At thy right hand there are pleasures for evermore (Ps. 16: 11)
He that covereth a transgression seeketh love;Proverbs 17:9
But he that repeateth a matter separateth very friends.
One time, in the course of a church controversy, I was accused of “covering something up.” But as we have learned in other contexts, you cannot determine virtue or vice by looking at the verb only. What is being covered up? Why is it being covered up? Is the murderer trying cover up the telltale indicators of his crime (Prov. 28:13)? Or is it love, trying, yet again, to cover a multitude of sins (1 Pet. 4:8; cf. Prov. 10:12)? In that particular church controversy, I remember saying to someone that I was a pastor, and that I cover up sins for a living.
But it should go without saying that some things that are covered up need to be brought out into the open. “Therefore whatsoever ye have spoken in darkness shall be heard in the light; and that which ye have spoken in the ear in closets shall be proclaimed upon the housetops” (Luke 12:3). The devil picks this up by the wrong end, which is how he became the accuser of all the brethren (Rev. 12:10), accusing them day and night. This censorious spirit may operate in the name of “transparency” or “accountability,” but what it is really after is the opportunity to point a finger and demand an answer now. The reason sinners like to do this is because, outside of Christ, the best defense is a good offense.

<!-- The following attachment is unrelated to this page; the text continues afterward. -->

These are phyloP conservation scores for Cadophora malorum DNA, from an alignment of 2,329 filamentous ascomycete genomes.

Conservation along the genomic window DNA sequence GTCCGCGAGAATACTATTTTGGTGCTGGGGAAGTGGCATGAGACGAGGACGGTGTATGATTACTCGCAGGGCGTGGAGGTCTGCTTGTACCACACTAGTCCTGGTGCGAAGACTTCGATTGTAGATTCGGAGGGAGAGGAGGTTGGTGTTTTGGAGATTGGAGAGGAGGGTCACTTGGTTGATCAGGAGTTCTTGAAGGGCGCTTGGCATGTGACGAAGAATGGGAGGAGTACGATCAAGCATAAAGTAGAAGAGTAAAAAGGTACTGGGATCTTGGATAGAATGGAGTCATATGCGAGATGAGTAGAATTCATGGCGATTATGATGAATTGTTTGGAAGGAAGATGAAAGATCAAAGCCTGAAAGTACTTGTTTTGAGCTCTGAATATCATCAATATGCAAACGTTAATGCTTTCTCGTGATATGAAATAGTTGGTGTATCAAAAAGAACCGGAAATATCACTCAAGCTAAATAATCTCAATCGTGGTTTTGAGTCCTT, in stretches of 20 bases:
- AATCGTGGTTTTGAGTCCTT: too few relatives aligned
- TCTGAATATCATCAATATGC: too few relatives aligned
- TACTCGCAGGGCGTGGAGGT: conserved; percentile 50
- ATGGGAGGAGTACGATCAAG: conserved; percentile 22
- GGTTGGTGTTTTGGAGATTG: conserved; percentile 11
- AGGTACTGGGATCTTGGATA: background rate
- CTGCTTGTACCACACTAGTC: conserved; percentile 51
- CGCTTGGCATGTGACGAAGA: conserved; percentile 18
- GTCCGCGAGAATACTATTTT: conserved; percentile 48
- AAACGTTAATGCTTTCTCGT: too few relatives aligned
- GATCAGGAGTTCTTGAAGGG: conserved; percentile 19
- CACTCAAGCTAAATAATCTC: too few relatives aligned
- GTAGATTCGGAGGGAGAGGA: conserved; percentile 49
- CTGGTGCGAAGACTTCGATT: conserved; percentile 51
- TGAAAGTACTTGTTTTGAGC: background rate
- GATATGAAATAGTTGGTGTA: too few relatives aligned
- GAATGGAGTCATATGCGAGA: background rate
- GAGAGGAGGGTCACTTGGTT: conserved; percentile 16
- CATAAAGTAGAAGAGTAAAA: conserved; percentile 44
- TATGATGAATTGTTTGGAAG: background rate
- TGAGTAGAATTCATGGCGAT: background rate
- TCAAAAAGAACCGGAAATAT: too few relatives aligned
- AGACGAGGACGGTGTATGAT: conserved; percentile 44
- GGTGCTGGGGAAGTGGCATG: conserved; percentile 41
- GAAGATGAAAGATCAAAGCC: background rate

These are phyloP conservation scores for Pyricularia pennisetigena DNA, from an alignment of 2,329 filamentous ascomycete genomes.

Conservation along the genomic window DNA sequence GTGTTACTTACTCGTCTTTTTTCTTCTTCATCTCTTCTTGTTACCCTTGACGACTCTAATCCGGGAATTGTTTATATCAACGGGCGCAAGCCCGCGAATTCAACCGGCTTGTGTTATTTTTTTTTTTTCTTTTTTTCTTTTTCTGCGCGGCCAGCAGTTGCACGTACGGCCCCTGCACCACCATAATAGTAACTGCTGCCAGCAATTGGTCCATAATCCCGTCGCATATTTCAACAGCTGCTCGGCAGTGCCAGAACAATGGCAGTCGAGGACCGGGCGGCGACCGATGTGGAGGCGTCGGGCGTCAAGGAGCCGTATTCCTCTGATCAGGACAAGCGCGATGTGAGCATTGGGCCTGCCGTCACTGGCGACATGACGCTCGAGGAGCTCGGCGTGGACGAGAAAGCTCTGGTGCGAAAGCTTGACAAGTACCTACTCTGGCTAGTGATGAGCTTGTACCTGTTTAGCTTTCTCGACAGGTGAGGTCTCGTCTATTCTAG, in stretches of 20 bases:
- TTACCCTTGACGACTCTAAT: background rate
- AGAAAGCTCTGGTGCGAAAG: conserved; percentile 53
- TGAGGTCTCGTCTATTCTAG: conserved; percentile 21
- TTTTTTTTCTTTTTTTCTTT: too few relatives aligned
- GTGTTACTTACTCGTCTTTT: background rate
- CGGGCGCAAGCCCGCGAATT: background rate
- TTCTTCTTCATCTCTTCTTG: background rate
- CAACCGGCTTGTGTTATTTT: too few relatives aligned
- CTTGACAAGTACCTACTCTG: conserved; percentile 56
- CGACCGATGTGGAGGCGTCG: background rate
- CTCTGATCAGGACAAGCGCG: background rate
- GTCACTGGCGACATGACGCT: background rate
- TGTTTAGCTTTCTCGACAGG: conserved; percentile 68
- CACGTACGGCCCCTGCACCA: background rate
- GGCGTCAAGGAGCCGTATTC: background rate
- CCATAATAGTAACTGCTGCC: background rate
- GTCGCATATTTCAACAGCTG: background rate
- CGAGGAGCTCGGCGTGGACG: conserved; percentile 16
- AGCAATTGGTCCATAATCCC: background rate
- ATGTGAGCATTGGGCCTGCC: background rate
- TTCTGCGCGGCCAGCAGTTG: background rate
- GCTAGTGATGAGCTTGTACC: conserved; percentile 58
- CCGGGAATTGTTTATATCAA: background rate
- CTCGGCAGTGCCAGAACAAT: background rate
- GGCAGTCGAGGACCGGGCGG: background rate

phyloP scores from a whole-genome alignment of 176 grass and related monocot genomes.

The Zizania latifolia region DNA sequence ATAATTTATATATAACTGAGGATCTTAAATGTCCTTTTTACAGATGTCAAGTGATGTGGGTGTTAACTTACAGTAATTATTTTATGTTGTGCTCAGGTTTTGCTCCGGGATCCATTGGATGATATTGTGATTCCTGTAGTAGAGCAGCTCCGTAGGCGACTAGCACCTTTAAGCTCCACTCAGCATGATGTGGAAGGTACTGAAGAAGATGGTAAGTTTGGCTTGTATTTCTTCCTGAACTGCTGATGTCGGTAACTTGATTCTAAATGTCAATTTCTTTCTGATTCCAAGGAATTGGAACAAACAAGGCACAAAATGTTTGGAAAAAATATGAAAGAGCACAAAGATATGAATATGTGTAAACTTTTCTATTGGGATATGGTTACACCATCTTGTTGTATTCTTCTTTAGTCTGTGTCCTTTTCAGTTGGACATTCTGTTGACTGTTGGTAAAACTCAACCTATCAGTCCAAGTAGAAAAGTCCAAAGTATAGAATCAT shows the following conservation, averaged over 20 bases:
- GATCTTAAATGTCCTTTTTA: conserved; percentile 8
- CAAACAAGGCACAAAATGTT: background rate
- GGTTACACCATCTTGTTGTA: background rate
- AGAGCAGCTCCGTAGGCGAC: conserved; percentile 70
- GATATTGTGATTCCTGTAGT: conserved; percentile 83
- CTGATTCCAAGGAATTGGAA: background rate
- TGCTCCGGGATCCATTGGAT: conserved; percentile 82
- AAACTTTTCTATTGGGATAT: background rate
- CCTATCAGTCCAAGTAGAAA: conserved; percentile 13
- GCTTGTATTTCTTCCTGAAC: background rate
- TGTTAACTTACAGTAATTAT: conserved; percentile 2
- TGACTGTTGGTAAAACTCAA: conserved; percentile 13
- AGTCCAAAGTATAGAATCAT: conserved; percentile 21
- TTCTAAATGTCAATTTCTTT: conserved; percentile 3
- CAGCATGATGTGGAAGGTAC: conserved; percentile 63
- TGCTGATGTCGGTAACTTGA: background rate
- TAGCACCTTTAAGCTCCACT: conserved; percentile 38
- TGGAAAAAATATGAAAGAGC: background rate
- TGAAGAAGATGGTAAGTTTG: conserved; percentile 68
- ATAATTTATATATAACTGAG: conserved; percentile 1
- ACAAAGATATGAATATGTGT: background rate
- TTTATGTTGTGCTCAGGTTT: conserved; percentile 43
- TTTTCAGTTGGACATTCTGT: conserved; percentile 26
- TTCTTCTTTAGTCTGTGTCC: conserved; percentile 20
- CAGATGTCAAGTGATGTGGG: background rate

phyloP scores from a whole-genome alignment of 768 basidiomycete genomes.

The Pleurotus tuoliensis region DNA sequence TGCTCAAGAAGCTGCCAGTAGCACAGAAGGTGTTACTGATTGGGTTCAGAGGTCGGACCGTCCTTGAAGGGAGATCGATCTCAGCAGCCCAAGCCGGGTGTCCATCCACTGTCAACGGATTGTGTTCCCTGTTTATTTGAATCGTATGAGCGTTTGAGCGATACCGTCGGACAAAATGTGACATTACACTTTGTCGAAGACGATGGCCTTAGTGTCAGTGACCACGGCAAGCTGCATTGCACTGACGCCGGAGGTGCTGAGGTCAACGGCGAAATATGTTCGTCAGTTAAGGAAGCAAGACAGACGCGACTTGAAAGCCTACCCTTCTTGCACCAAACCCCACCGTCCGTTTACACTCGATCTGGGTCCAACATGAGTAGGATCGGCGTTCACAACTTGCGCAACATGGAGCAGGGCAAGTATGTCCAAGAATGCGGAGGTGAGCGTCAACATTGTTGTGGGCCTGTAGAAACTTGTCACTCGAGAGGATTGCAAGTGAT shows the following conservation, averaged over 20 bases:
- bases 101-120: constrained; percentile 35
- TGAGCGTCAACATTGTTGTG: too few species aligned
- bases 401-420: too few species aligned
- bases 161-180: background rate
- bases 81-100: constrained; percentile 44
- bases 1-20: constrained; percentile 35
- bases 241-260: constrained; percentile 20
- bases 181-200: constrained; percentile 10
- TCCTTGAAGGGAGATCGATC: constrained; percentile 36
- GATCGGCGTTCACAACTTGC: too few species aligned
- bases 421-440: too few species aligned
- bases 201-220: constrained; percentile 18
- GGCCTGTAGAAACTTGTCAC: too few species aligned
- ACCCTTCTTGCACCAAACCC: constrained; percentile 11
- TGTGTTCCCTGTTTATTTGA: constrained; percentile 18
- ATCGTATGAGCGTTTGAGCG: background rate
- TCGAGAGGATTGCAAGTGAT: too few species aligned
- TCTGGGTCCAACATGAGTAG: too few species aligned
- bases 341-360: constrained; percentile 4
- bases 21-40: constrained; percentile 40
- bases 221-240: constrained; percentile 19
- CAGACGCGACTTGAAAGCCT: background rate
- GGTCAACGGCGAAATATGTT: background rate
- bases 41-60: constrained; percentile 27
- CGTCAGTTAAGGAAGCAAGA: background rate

So in this proverb, the one who covers a transgression is the one who is seeking the path of love. This is how Joseph responded when he found out that Mary was pregnant. He knew that he was not the father, and so it followed that Mary had been unfaithful. “And her husband Joseph, being a just man and unwilling to put her to shame, resolved to divorce her quietly” (Matt. 1:19, ESV).
But in the world of hectoring accusers, the thing that made Matthew say that Joseph was a just man is the very same thing that makes accusers say that he was manifestly unjust. Was he not being indulgent? Was he not covering up? They would have told someone about it. They would have repeated the matter. And the proverb tells us that they are the kind of people who wreck friendships.
This proverb is part of wisdom literature, which is why it takes wisdom to be able to distinguish a righteous and an unrighteous revealing, a righteous and unrighteous “covering.” Every wise parent knows this. There are times when you would discipline your children for “tattling,” and other times you would discipline them for not saying something. For example, if your three-year-old is on the roof of the garage, you really want the older kids to say something.